Factbox-Australian miners warn of labour shortage, higher costs

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FILE PHOTO: File Photo: A view of the BHP Billiton's Escondida, the world's biggest copper mine, in northern Chile, in Antofagasta

(Reuters) – Australian mining firms said a dearth of skilled labour hit output and warned of lower production in fiscal 2022 and 2023, while also grappling with a surge in costs.

Strict border restrictions in the mineral-rich Western Australia state were lifted in March this year, but rising COVID-19 cases in the country, due to Omicron variants, have led to increased absenteeism, leaving firms scrambling to find mine workers and train drivers.

Here is a round-up of what the miners have flagged:


The global miner warned that a tight labour market, supply-chain snags and inflationary pressures would continue through fiscal 2023, and reported a fourth-quarter iron ore output that missed estimates.


The Anglo-Australian mining giant warned pandemic-related labour shortages in Western Australia and rising inflation would hit its underlying earnings in the second half.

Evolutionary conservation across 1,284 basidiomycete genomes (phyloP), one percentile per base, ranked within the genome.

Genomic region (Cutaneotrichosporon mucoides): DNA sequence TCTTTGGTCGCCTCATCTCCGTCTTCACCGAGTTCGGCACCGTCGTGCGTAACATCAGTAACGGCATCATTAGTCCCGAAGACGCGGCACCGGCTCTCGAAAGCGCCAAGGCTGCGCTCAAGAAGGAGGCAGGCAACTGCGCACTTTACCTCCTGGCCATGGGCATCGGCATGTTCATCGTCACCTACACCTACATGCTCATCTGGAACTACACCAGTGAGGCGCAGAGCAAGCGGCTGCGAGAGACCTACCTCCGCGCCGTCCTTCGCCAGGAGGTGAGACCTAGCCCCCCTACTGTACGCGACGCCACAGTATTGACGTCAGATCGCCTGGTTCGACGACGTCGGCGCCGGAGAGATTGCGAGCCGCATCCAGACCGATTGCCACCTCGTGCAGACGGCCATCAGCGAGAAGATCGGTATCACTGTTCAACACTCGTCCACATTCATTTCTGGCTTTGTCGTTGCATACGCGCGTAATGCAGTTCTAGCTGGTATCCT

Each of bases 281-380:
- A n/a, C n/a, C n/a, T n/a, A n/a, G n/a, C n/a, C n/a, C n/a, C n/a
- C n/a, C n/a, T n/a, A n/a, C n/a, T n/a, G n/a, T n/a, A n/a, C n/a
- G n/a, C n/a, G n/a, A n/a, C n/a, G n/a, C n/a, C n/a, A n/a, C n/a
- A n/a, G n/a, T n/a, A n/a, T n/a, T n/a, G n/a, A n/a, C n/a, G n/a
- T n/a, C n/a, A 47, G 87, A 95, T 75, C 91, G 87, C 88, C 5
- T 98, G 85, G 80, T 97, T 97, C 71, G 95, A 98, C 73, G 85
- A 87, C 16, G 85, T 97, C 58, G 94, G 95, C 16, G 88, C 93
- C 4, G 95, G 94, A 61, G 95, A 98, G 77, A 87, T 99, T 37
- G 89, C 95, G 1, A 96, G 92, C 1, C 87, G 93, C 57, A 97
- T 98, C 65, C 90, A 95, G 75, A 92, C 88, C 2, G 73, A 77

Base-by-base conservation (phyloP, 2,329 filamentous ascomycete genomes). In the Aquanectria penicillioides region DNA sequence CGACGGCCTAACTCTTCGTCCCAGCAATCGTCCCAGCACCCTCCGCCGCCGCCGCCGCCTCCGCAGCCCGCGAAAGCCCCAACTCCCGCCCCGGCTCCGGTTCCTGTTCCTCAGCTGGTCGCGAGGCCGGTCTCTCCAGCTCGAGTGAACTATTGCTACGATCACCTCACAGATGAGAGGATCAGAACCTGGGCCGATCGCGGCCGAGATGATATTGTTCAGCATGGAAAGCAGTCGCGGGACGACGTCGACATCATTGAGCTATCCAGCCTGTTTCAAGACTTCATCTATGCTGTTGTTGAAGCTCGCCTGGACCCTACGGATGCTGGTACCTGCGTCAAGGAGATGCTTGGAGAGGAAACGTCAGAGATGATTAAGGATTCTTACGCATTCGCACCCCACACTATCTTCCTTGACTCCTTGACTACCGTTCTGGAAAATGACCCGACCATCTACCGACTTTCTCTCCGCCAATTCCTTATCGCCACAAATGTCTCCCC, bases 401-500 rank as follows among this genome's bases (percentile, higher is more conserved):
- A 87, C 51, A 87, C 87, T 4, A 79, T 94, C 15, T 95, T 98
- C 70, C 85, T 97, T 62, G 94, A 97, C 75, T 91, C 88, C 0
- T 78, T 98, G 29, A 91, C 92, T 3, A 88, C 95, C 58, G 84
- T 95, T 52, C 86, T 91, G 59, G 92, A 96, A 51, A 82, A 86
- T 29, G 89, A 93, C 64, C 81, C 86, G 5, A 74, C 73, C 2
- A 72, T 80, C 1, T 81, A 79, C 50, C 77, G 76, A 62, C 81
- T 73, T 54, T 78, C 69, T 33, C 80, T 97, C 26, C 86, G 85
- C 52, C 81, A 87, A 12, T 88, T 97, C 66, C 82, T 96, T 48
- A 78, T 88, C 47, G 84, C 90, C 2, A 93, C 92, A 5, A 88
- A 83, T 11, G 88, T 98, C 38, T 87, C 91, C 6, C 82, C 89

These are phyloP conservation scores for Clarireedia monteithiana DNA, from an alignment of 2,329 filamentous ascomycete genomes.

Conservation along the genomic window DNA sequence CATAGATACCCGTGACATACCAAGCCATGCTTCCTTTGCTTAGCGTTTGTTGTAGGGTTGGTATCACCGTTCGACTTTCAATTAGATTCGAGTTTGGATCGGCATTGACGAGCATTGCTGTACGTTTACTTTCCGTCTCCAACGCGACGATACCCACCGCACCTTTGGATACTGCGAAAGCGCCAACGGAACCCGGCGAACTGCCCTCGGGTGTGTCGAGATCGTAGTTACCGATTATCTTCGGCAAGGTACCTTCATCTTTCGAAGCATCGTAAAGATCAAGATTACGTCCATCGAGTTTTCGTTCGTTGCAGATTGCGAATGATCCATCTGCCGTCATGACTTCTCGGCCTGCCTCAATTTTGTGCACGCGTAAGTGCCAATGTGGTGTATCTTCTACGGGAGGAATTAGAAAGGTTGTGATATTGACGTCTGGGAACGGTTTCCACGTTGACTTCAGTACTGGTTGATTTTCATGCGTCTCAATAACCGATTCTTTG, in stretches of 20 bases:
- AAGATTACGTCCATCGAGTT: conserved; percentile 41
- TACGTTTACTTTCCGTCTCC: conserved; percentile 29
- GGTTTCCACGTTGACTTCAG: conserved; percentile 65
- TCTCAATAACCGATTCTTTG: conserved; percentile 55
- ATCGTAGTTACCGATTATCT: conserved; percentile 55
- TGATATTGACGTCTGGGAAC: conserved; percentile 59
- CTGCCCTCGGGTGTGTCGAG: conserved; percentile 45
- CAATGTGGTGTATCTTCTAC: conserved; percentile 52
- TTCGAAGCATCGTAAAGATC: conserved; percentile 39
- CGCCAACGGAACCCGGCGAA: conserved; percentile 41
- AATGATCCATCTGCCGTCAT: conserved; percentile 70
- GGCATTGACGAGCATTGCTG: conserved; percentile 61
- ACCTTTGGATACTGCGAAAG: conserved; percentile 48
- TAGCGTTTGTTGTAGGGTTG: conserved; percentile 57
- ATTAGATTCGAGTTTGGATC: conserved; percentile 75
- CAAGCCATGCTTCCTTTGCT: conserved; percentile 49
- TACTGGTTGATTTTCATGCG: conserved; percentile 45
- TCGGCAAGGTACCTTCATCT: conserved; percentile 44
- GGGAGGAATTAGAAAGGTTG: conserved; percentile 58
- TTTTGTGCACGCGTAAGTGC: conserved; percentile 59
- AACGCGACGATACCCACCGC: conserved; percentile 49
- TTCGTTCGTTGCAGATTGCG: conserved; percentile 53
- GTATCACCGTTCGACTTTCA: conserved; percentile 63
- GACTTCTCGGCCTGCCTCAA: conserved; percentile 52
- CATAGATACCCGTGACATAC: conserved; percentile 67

The coal miner flagged that general labour shortages “remain a key challenge” for its operations, even though it posted a jump in fourth-quarter production and forecast record core earnings for the coming year.


The coal miner cut its 2022 output forecast, signalling a hit from floods in New South Wales and pandemic-led labour shortages.


The lithium miner expects lower ore output in fiscal 2023 due to a skilled labour crunch in Western Australia, although prices for the metal are expected to be higher in the current quarter.


The diversified miner said adverse weather conditions and pandemic-led labour disruptions impacted its quarterly total coal production.

(Compiled by Harish Sridharan in Bengaluru; Edited by Shounak Dasgupta)